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Shahjahan Mosque: Thatta's timeless splendour

Updated Jul 07, 2015 05:52pm

It was a beautiful evening when I arrived; silent, with the sun about to set, birds wandering in the sky, and the presence of just a few visitors. The carpeted road and the greenery around reminded me of the song “Dharti sunheri ambar neela”.

I was in Thatta’s Shahjahan Mosque, an enormous, beautiful structure which bespeaks the glory of its era.

Crossing the passage that leads to the courtyard, I passed by a number of stalls selling gola gandas and chaat. The garden tells a sad story of ignorance. But when I entered the mosque, I was hypnotised.

The mosque's main entrance.
The mosque's main entrance.
Archways in the courtyard.
Archways in the courtyard.
The unique artwork known as Kashee is popular in Hala and Multan.
The unique artwork known as Kashee is popular in Hala and Multan.

What a breathtaking building. I sat down in the main courtyard and just looked at it, its walls telling me stories of another time – the good times; and also the ruthlessness of time.

Located in Sindh's historic town, Thatta, the Shahjahan Mosque is nearly 100km from Karachi and around the same distance from Hyderabad as well. Thatta has a large number of monuments that are among the UNESCO world heritage sites, including this mosque.

The mosque's history.
The mosque's history.

The mosque was built, of course, during the reign of Mughal emperor Shahjahan as a gift to the people of Sindh for their hospitality. The foundation of the mosque was laid in the year 1644, and the construction was completed within three years.

The combination of red bricks and blue-colored tiles – imported from Hala, another town in Sindh – adds flavour to the walls. In all, the mosque has 93 domes (the largest number in Pakistan) and 33 arches.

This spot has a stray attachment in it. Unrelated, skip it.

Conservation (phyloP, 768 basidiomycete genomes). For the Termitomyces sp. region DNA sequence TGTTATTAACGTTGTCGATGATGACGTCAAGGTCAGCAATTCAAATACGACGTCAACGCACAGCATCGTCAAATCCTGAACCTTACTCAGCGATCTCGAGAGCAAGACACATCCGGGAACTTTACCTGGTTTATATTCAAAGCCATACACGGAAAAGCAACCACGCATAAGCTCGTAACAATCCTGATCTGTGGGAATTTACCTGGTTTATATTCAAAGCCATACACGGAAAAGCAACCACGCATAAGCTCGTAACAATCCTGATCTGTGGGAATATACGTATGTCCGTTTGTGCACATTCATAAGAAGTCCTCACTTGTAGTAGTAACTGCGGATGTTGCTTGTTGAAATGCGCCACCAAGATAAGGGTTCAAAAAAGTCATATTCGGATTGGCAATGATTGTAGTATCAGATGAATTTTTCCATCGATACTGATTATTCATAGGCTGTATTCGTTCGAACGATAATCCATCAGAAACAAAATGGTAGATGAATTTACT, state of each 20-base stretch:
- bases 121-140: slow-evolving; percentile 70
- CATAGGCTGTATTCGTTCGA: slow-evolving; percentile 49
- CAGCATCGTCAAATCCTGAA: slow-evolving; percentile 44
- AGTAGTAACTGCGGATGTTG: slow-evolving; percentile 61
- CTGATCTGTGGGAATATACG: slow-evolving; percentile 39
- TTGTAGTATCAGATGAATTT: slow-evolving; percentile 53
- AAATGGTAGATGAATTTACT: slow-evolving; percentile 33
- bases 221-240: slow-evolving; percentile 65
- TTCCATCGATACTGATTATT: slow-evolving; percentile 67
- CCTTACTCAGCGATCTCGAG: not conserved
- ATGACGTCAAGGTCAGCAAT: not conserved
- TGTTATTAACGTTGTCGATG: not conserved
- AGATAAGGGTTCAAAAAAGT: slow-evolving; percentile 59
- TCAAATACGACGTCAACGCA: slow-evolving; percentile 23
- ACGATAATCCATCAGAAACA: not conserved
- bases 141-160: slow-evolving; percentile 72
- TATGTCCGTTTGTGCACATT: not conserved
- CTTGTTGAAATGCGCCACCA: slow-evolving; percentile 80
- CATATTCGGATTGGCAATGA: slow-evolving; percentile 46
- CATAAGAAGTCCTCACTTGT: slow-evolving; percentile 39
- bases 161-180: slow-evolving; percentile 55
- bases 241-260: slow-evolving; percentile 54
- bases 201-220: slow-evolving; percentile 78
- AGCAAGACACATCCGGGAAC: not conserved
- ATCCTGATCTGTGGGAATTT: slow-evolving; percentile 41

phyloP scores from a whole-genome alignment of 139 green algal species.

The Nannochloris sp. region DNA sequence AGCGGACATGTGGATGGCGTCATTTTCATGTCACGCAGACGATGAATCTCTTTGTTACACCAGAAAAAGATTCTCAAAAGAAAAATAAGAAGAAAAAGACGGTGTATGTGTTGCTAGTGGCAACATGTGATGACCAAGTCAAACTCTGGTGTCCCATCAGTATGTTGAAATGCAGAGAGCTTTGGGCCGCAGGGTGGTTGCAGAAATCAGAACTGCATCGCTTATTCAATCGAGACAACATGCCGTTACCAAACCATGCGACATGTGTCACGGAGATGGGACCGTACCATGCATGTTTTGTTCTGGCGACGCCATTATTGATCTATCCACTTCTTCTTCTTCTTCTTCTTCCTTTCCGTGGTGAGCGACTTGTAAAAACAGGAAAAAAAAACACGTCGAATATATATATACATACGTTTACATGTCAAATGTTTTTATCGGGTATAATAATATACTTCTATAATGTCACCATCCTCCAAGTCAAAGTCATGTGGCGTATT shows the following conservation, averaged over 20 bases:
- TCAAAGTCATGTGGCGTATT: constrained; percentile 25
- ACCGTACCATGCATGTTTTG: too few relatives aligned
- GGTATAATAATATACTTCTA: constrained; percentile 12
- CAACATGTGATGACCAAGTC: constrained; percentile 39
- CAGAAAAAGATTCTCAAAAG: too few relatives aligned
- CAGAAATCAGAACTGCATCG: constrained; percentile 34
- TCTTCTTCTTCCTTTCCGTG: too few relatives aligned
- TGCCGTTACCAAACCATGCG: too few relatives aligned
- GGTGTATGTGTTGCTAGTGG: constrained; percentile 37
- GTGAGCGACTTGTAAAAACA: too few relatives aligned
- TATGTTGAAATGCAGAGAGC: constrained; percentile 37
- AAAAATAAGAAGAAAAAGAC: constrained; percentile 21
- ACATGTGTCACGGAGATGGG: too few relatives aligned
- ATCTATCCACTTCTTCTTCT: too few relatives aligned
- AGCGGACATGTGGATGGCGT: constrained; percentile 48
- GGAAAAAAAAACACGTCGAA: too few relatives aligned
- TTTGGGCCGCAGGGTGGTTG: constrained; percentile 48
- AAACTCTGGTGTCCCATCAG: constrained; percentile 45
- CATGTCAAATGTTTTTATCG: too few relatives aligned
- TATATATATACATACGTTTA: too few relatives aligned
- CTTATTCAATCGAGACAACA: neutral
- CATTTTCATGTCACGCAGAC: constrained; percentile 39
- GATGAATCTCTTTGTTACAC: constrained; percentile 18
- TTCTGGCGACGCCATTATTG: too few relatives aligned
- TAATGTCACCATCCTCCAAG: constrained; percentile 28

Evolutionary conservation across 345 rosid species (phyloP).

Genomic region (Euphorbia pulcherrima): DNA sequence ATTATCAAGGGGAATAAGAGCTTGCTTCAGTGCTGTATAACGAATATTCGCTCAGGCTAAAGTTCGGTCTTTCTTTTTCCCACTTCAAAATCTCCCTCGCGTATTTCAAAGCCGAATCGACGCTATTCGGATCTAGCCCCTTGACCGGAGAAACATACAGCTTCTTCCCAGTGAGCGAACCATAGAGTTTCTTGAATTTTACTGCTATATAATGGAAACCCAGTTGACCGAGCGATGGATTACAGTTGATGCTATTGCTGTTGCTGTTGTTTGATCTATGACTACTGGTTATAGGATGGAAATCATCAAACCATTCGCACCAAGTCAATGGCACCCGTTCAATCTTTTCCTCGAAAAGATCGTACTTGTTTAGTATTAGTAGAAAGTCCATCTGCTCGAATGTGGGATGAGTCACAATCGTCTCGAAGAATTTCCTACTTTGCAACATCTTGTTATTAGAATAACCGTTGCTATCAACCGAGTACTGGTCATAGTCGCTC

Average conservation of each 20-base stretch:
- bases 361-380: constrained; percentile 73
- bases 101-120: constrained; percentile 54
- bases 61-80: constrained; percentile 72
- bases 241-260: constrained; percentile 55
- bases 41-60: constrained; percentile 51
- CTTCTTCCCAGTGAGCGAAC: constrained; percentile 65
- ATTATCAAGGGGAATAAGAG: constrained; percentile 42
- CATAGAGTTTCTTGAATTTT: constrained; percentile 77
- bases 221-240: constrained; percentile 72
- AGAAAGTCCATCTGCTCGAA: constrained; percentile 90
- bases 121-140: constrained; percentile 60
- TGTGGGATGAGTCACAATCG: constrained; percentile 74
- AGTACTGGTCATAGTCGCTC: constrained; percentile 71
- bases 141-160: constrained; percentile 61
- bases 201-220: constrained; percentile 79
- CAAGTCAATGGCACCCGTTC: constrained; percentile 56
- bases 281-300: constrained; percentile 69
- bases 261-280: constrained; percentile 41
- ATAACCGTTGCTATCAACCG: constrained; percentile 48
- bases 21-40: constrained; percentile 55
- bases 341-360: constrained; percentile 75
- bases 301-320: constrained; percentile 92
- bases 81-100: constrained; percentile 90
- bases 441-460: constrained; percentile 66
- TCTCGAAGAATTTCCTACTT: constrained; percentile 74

However, here is a fascinating detail: It does not have a single minaret.

Artwork on the mehraabs.
Artwork on the mehraabs.
Domed chambers and archways.
Domed chambers and archways.

It was built with acoustic needs in mind, and a person speaking on one end of the mosque can be heard on the other end when the amplitude tops 100 decibels.

I wonder how, centuries ago, people managed to make such amazing architecture with such little access to technology and resources. From the ventilation system to the sound and the lighting, everything was so mindfully well-crafted.

The asha'ar in Farsi took me back to the time of Mughals. I was imagining the first visit of Shahjahan to this mosque along with his squad. How splendid it would have been; people chanting slogans and welcoming the king; the first azaan in the mosque.

In spite of the ravages of time and the utter neglect, the mosque still manages to retain most of the magnificence of its time.

Courtyard walls.
Courtyard walls.
Engraved stone pillars like these are also seen at many historical sites in Makli.
Engraved stone pillars like these are also seen at many historical sites in Makli.

However, comparing Thatta's Shahjahan Mosque with the emperor's other constructions – Taj Mahal in Agra, Red Fort/Delhi Fort/Lal Qila, the large section of Agra Fort, Jamia Masjid Delhi, Wazir Khan Mosque, Moti Masjid, Shalimar gardens, sections of Lahore Fort and the Jahangir Mausoleum – I felt sorry for its condition.

Intricate stone carvings that have survived the test of time.
Intricate stone carvings that have survived the test of time.
Tiles and brickwork: A brilliant combination of blue and red.
Tiles and brickwork: A brilliant combination of blue and red.

There is barely any maintenance being done. The broken tiles hosted sparrow nests inside them and were a source of amusement for the kids. The domes were covered in spider webs. The maintenance work which does seem to be happening is not of the best standards. The material being used for reconstruction is poor. At night, the artificial lights (just a few green-coloured zero bulbs) paint a horrible picture, unlike the tremendous lighting system of Lahore’s Badshahi Mosque.

Ensuring maintenance and cleanliness should not be that difficult for the authorities. The wazu khana at least should be maintained in its original condition. The stalls in the garden need to be housed in a proper canteen. There should be a shop for handicrafts – Sindh's specialty. Officials must make regular visits to oversee the protection of this heritage. As should the media highlight it. All of these things are bound to lead to an increase in the number of tourists.

With the beautiful Kheenjhar Lake a few minutes away, a visit to the Shahjahan Mosque is well worth one's while.